Theos Bernard, the White Lama: Tibet, Yoga, and American Religious Life

Overview

In 1937, Theos Casimir Bernard (1908—1947), the self-proclaimed "White Lama," became the third American in history to reach Lhasa, the capital city of Tibet. Durgaing his stay, he amassed the largest collection of Tibetan texts, art, and artifacts in the Western hemisphere at that time. He also documented, in both still photography and 16mm film, the age-old civilization of Tibet on the eve of its destruction by Chinese Communists.

Based on thousands of primary sources and rare ...

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Theos Bernard, the White Lama: Tibet, Yoga, and American Religious Life

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Overview

In 1937, Theos Casimir Bernard (1908—1947), the self-proclaimed "White Lama," became the third American in history to reach Lhasa, the capital city of Tibet. Durgaing his stay, he amassed the largest collection of Tibetan texts, art, and artifacts in the Western hemisphere at that time. He also documented, in both still photography and 16mm film, the age-old civilization of Tibet on the eve of its destruction by Chinese Communists.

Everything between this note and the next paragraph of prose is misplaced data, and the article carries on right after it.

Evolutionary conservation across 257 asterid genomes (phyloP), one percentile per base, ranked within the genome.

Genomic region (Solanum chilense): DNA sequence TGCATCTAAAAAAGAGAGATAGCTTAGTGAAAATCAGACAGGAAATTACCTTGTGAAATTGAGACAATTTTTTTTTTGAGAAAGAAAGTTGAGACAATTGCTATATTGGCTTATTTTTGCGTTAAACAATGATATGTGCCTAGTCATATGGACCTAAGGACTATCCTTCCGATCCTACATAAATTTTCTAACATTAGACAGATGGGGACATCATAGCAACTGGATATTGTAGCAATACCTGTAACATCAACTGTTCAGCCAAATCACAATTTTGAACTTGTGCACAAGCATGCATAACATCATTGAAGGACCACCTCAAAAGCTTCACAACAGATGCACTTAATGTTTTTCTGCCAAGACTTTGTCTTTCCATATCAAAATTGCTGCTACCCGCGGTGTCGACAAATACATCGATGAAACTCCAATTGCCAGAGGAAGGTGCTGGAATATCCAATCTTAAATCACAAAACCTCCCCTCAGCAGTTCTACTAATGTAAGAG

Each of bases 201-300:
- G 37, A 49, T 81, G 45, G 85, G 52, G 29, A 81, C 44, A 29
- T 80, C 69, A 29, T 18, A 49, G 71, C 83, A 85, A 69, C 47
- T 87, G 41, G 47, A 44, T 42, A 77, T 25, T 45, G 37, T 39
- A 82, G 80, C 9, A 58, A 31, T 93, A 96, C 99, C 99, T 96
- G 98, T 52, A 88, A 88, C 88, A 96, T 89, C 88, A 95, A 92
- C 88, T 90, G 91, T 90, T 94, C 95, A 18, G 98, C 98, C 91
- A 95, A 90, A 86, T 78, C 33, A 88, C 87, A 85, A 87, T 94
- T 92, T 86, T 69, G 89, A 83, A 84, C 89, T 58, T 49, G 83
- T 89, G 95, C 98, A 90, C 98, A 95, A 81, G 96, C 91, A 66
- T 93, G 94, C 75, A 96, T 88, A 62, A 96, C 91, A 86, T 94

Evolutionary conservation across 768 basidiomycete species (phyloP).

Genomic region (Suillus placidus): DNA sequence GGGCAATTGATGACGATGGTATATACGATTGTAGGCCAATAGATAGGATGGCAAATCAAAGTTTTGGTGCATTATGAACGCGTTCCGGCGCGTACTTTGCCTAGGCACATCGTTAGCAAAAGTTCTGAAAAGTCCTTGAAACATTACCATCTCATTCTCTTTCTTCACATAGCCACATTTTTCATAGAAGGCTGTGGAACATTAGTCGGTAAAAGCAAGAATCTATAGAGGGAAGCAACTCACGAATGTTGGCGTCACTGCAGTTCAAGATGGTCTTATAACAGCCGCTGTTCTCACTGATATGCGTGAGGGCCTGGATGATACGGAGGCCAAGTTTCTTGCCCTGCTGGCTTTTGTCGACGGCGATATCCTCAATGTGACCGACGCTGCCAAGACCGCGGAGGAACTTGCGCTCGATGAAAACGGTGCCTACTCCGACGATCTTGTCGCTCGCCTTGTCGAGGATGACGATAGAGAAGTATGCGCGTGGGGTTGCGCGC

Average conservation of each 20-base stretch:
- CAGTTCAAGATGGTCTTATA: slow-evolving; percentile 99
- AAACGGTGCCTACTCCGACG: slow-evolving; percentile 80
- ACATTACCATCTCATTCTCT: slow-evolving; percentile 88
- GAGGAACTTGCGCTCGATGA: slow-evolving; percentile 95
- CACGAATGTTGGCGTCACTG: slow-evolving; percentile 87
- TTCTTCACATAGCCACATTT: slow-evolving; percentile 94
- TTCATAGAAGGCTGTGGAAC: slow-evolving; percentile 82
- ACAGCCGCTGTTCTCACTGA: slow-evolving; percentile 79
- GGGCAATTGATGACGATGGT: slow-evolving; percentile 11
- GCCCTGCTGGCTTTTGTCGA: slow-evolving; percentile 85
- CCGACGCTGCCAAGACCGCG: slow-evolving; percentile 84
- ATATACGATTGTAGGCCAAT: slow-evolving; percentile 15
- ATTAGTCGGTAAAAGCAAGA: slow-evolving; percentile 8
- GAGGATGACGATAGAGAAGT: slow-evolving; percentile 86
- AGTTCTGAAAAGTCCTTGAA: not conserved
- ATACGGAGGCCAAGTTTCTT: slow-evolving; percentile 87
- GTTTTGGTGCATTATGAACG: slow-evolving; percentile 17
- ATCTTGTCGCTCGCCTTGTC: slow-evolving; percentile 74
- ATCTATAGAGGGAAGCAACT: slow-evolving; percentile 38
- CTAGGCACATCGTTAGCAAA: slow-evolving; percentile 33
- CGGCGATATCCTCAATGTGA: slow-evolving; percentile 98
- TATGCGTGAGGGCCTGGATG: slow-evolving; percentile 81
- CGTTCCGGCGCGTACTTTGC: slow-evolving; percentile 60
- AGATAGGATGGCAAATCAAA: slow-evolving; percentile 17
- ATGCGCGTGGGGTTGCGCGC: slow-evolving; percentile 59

Based on thousands of primary sources and rare archival materials, Theos Bernard, the White Lama recounts the real story behind the purported adventures of this iconic figure and his role in the growth of America's religious counterculture. Over the course of his brief life, Bernard met, associated, and corresponded with the major social, political, and cultural leaders of his day, from the Regent and high politicians of Tibet to saints, scholars, and diplomats of British India, from Charles Lindbergh and Franklin Delano Roosevelt to Gandhi and Nehru. Although hailed as a brilliant pioneer by the media, Bernard also had his flaws. He was an entrepreneur propelled by grandiose schemes, a handsome man who shamelessly used his looks to bounce from rich wife to rich wife in support of his activities, and a master manipulator who concocted his own interpretation of Eastern wisdom to suit his ends. Bernard had a bright future before him, but disappeared in India during the communal violence of the 1947 Partition, never to be seen again.